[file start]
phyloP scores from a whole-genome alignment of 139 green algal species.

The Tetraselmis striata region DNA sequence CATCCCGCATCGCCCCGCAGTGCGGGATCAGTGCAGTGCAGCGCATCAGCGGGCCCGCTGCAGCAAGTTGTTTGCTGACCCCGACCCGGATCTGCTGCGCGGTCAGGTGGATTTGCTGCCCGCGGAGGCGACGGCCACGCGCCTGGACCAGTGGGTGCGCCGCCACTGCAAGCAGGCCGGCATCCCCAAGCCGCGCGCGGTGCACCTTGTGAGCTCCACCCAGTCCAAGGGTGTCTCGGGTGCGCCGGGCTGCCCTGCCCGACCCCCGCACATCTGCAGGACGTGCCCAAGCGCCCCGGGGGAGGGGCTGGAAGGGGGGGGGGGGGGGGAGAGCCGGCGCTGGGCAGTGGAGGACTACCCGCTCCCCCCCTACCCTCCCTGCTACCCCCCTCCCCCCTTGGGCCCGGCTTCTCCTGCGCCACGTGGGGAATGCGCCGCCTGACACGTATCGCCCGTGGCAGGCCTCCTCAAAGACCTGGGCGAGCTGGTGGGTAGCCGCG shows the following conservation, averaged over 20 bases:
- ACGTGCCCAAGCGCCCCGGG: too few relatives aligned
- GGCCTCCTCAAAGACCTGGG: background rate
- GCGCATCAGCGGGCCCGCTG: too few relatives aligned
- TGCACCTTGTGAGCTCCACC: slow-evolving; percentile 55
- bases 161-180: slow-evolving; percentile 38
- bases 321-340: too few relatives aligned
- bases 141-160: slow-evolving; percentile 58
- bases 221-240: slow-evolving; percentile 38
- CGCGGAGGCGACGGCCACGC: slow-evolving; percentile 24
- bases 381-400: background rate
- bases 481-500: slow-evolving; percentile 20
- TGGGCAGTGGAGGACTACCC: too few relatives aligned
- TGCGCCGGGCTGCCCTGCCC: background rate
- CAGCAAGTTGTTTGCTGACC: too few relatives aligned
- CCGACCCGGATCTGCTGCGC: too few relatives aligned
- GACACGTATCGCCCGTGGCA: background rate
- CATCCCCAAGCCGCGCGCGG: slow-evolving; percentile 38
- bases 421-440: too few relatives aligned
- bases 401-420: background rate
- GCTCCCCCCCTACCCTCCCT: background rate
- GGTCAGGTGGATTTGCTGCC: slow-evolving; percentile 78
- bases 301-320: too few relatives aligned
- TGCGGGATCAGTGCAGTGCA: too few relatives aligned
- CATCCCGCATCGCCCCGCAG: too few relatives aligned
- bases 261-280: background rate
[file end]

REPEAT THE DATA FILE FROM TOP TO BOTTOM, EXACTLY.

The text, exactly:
phyloP scores from a whole-genome alignment of 139 green algal species.

The Tetraselmis striata region DNA sequence CATCCCGCATCGCCCCGCAGTGCGGGATCAGTGCAGTGCAGCGCATCAGCGGGCCCGCTGCAGCAAGTTGTTTGCTGACCCCGACCCGGATCTGCTGCGCGGTCAGGTGGATTTGCTGCCCGCGGAGGCGACGGCCACGCGCCTGGACCAGTGGGTGCGCCGCCACTGCAAGCAGGCCGGCATCCCCAAGCCGCGCGCGGTGCACCTTGTGAGCTCCACCCAGTCCAAGGGTGTCTCGGGTGCGCCGGGCTGCCCTGCCCGACCCCCGCACATCTGCAGGACGTGCCCAAGCGCCCCGGGGGAGGGGCTGGAAGGGGGGGGGGGGGGGGAGAGCCGGCGCTGGGCAGTGGAGGACTACCCGCTCCCCCCCTACCCTCCCTGCTACCCCCCTCCCCCCTTGGGCCCGGCTTCTCCTGCGCCACGTGGGGAATGCGCCGCCTGACACGTATCGCCCGTGGCAGGCCTCCTCAAAGACCTGGGCGAGCTGGTGGGTAGCCGCG shows the following conservation, averaged over 20 bases:
- ACGTGCCCAAGCGCCCCGGG: too few relatives aligned
- GGCCTCCTCAAAGACCTGGG: background rate
- GCGCATCAGCGGGCCCGCTG: too few relatives aligned
- TGCACCTTGTGAGCTCCACC: slow-evolving; percentile 55
- bases 161-180: slow-evolving; percentile 38
- bases 321-340: too few relatives aligned
- bases 141-160: slow-evolving; percentile 58
- bases 221-240: slow-evolving; percentile 38
- CGCGGAGGCGACGGCCACGC: slow-evolving; percentile 24
- bases 381-400: background rate
- bases 481-500: slow-evolving; percentile 20
- TGGGCAGTGGAGGACTACCC: too few relatives aligned
- TGCGCCGGGCTGCCCTGCCC: background rate
- CAGCAAGTTGTTTGCTGACC: too few relatives aligned
- CCGACCCGGATCTGCTGCGC: too few relatives aligned
- GACACGTATCGCCCGTGGCA: background rate
- CATCCCCAAGCCGCGCGCGG: slow-evolving; percentile 38
- bases 421-440: too few relatives aligned
- bases 401-420: background rate
- GCTCCCCCCCTACCCTCCCT: background rate
- GGTCAGGTGGATTTGCTGCC: slow-evolving; percentile 78
- bases 301-320: too few relatives aligned
- TGCGGGATCAGTGCAGTGCA: too few relatives aligned
- CATCCCGCATCGCCCCGCAG: too few relatives aligned
- bases 261-280: background rate